The security for Showtimes advance screening of Sacha Baron Cohens new half-hour series, Who Is America, was patently ridiculous. In order to catch a glimpse of the already-controversial new series, I had to agree to strict embargo language and lock my phone away for the duration of the screening—even though conservative politicians including Roy Moore and Sarah Palin had already revealed that they are featured in the show, in expressions of comical dismay at being the targets and not the perpetrators of a media disinformation campaign, for once. In the days leading up to the premiere, other participants stepped forward, including, best of all, unimpressed and unruffled former news anchor Ted Koppel.
Yet during the screening, security guards did not only patrol the audience. At various points, such as when former Vice President Dick Cheney was on screen, they trained actual night-vision goggles on the audience—checking, we were told, to see if an attendee was surreptitiously filming the production. Elements of Cheneys segment had already been used as promotional material for the show—including the most shocking moment, when the former VP autographs an empty gallon jug that Cohen calls a “waterboard kit.”
Id never been surveilled with night-vision goggles before—at least, not to my knowledge—so I was a bit preoccupied with the glinting flash of lenses trained on me during Who Is America, a flimsy little prank show heavily stocked with sexual innuendo and scatological humor. It was hard not to wonder if the screening itself was a prank; if, like the targets of Who Is Americas trolling, we were about to discover exactly what we had consented to.
That frisson of fear between the conflicting desires to keep the peace and to make a scene is where Cohen thrives. The British comedian is best known as his personae—especially hip-hop poseur Ali G and Kazakh anti-Semite Borat. Who Is America showcases a handful of Cohens new characters in his signature style of elaborate, improvisational, ideologically fraught pranks. Every set piece snaps with uneasy tension, as Cohen tries to get away with more and more, and the audience waits to see if the target will figure out that theyre being duped. The two episodes of Who Is America screened for critics made for one of the most uncomfortable viewing experiences Ive had—a rollercoaster that takes the viewer from pained, proxy humiliation for Cohens doofiest targets to righteous, triumphant satisfaction at seeing a bad guy eat shit. The Herculean efforts Cohen undergoes in order to entrap, fool, or insult his targets are both a little exhausting and a little pointless—but I cant deny that Who Is America is funny, too, once you get past the shock and squirming horror.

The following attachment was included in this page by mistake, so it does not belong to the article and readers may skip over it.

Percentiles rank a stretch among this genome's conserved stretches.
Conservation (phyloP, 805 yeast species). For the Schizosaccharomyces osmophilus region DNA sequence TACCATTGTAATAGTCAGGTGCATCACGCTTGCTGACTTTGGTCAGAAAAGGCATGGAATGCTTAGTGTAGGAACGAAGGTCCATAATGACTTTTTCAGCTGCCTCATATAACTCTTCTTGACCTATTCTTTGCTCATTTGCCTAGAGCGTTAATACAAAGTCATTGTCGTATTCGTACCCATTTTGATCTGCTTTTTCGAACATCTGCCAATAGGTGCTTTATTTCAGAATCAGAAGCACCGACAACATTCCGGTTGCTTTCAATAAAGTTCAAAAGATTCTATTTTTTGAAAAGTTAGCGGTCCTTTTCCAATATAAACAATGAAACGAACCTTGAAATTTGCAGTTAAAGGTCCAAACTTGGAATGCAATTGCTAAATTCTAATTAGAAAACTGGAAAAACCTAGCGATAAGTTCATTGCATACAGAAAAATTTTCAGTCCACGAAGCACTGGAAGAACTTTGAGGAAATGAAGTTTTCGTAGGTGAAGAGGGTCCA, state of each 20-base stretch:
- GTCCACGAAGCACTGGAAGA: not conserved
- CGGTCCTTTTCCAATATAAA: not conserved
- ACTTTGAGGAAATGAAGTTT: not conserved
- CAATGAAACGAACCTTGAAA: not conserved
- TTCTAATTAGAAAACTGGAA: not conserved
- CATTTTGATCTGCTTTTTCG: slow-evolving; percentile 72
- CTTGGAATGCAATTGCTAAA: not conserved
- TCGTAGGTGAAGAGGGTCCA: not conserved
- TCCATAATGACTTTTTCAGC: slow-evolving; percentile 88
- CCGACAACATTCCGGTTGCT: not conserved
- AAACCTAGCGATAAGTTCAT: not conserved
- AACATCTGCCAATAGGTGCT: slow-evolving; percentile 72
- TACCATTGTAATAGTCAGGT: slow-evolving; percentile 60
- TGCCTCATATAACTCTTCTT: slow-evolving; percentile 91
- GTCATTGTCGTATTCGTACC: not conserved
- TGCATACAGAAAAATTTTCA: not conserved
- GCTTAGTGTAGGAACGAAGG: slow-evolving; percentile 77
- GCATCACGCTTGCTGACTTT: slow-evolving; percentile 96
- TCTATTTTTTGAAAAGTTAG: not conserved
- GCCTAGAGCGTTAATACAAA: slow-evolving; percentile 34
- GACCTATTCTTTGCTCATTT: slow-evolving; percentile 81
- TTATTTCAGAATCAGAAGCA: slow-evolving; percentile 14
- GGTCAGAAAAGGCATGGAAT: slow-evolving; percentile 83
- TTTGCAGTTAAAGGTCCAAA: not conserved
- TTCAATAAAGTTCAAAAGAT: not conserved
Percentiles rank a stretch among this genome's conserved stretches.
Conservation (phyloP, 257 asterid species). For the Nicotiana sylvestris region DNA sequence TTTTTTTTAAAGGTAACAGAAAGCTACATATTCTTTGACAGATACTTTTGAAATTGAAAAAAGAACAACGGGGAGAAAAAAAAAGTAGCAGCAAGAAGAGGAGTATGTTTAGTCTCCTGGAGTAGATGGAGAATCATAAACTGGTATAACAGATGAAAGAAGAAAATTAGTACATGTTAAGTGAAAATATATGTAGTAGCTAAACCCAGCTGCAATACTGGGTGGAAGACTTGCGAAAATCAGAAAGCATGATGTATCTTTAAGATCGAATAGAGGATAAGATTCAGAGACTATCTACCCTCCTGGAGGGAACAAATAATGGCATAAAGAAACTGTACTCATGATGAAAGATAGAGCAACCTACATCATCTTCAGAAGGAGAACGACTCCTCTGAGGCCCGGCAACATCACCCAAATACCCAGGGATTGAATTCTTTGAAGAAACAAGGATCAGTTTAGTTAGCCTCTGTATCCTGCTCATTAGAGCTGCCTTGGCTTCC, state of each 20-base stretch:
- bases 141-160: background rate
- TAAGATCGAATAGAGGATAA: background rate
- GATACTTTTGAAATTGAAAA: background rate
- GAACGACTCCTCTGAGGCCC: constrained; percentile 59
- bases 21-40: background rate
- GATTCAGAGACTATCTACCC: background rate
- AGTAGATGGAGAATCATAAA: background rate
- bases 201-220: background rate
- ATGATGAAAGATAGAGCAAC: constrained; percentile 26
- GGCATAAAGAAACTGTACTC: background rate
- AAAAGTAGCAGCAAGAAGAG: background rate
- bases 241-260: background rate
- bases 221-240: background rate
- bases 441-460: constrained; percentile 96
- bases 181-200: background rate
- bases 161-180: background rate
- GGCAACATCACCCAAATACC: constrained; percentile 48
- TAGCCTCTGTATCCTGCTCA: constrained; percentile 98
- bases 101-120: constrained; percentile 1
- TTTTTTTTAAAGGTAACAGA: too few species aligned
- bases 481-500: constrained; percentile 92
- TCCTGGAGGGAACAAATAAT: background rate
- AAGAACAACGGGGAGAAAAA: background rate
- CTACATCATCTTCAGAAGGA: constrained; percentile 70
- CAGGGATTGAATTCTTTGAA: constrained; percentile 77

The first episode, which is the only one I can discuss under the terms of Showtimes embargo, lays out the general format of Who Is America. Cohen and his writers set up their pranks like elaborate, one-sided theatrical performances—complete with rigorous costuming and makeup, props, and pre-determined lines. One is a media-suspicious Trump supporter in an electric wheelchair named Billy Wayne Ruddick, Jr., Ph.D. who approaches Senator Bernie Sanders with the opposite of the “lie-brary,” the “truthbrary.” Another is “ex-Mossad/not-Mossad” “anti-terrorist expert” Errad Morad, who spends his segment peddling a radical new approach to stopping school shootings: arming four-year-olds. The final minutes are devoted to showcasing current and former GOP lawmakers—like Trent Lott, Dana Rohrabacher, Joe Walsh, and Joe Wilson—lending their on-camera endorsement to Errans initiative to train four- to 12-year-olds with military-grade weaponry.
Who Is America is Cohens most political effort yet, and underneath the comedy is at least some interest in discomfiting the powerful. But its a fools errand to read much into the ideology or slant of his approach. Cohen is an expert troll—which means ultimately, in the moment of the con, nothing matters except the lulz. Cohen takes advantage of the ways in which his targets pity, or at least give latitude to, his characters; that one is a disabled man in a motorized wheelchair, and another is an ex-con trying to reintegrate into society, indicate unsportsmanlike manipulation of his targets, less truth-seeking than setting booby-traps.
But rather amusingly, Cohen does have the integrity to include sketches in which his carefully laid plans go awry. Koppel divulged the details of one to the Hollywood Reporter. Another is in the first episode, when Cohens character Rick Sherman—an ex-con who paints with his poop—tries to sell his art to a high-end but stuffy gallery. Cohen rather gleefully humiliates the poor, patient woman who talks to him, who is not the snob he expected, but a sympathetic ear. Naturally, he makes a fool of her—but by the end, Cohen seems to be harboring some strangled respect for the gallerist. He seems amazed that she is still tolerating his awful doublespeak about using ejaculate and blood from being raped as materials for his art. Still, that doesnt stop the shows heavy editing from zooming in, close, to establish just how credulous her generosity makes her.
In this moment of heightened focus on inclusion in Hollywood, it's remarkable that according to the screened episodes, there are no female writers on Who Is Americas staff. The first episode, now streaming on Showtime, credits 10 writers and six executive producers; all are men. It's quite a spectrum. On one hand is the great Nathan Fielder, a writer on Who Is America's second episode, whose humane Comedy Central series, Nathan For You, has radically redefined how reality TV can feel and look for the laypeople involved. On the other is the comic Kurt Metzger, a stand-up and former writer for Inside Amy Schumer who had a public, sexist meltdown in 2016 after a colleague was accused of sexual assault.